In case you missed the entire extravaganza that happened during the #STLFW Emerging Designer Competition at Union Station (read: everything) here is what you need to know to talk about these 6 collections like a fashion connoisseur.
It takes an artist’s virtuosity to dress up the #girlgang models with the sobriety and nonchalance of boys. Against the music backdrop of throbbing drum rolls that reminds us of Stravinsky’s modern masterpiece Rite of Spring, Daniella Kallmeyer showed us how she collapsed the planes of primitive aesthetics and modern minimalism into this winning collection.
Emily Koplar’s celebration of romance flourishes through coral pink marble prints, draping silhouettes and hemlines that swirl around the ankles while her models sashay with the uttermost poise of a baroness. The Wai Ming SS15 collection brought onto stage an exodus of feminine finesse, one that exudes an air of effortless elegance her brand has long been famous for. Browse through her other collections at WaiMingStudio.com.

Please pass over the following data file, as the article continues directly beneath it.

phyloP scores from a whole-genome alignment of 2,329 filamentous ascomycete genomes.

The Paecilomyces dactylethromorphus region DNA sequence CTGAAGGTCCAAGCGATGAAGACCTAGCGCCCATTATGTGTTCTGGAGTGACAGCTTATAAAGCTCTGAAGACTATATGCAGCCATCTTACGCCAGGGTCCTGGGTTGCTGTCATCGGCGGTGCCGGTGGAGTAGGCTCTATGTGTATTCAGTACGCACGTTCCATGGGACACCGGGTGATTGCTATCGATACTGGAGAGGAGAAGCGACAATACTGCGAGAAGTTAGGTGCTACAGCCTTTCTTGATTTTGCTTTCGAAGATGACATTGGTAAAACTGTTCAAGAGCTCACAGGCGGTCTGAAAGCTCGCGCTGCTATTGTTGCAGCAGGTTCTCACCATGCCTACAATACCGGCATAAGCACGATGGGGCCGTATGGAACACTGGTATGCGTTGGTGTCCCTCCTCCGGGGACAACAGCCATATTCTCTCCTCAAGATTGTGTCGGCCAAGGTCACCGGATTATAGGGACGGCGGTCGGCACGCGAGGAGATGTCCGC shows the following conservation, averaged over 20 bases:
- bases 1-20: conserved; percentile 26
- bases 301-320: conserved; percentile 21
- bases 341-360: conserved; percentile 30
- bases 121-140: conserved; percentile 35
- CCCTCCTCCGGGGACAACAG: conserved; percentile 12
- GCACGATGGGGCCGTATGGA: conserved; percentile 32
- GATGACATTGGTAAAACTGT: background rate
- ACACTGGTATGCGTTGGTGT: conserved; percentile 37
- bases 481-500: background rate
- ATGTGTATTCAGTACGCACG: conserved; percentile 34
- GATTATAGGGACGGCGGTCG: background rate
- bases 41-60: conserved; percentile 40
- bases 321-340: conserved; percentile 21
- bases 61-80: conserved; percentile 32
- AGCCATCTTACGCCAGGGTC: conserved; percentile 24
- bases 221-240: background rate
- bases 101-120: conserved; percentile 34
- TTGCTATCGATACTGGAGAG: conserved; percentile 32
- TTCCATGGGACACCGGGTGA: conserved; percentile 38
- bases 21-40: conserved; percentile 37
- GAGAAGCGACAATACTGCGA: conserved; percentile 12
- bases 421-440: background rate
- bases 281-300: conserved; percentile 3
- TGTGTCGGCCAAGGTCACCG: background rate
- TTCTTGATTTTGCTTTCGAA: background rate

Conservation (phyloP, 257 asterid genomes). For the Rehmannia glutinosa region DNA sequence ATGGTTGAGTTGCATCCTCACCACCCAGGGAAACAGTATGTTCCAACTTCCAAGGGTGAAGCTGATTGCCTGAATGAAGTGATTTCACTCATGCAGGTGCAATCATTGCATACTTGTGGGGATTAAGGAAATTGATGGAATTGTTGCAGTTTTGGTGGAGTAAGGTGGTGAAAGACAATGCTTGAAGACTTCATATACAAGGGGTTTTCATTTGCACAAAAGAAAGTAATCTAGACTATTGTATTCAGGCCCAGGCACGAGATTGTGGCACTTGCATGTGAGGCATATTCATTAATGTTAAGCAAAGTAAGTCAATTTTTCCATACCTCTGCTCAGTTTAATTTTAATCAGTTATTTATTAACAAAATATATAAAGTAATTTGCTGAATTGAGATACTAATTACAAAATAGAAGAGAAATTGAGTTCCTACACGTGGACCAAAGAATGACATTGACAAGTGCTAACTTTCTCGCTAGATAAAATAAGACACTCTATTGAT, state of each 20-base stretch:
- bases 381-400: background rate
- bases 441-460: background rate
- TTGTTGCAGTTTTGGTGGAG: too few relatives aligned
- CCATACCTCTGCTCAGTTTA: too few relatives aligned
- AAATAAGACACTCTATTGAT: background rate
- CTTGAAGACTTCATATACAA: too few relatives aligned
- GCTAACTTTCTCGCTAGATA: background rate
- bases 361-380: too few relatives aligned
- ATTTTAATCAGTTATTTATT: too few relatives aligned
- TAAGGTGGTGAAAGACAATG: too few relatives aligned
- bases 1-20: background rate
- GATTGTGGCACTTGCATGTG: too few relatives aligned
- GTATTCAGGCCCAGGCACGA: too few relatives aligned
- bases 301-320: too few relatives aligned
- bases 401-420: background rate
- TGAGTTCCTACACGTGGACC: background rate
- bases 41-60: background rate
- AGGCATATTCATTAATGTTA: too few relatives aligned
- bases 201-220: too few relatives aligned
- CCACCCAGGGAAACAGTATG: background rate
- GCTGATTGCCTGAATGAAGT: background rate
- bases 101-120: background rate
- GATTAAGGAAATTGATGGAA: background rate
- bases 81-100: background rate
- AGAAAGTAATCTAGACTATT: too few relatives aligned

The collection drips youthful exuberance, each look mesmerizes the audience with a mosaic of bold colors and natural forms that are distorted and looked at through a kaleidoscope. Jessie Liu’s looks burst forth with psychedelic dispositions, featuring vivaciously colorful, va va voom striped pants and raglan sleeve coats, all the while maintaining an almost perfect, Rorschach-inkblot symmetry. See more of her SS15 collections here or on Vogue UK here.
Started out designing the chic-est handbags you could ever spot at Coachella, Hillary Taymour a.k.a THE It-girl of Williamsburg won the hearts of all show-goers this year (I clapped fanatically for Hillary and her dog Pow Wow). Collina Strada’s collection blurs all borders between structured, sportswear-inspired outfits and bohemian chic dresses, combining leather with sheer, psychedelic print with minimal monotone while giving the collection a little luxe edge (think black leather bralette and sheer-back T-shirt dress). Get your cool-girl leather fix and shop her collection here.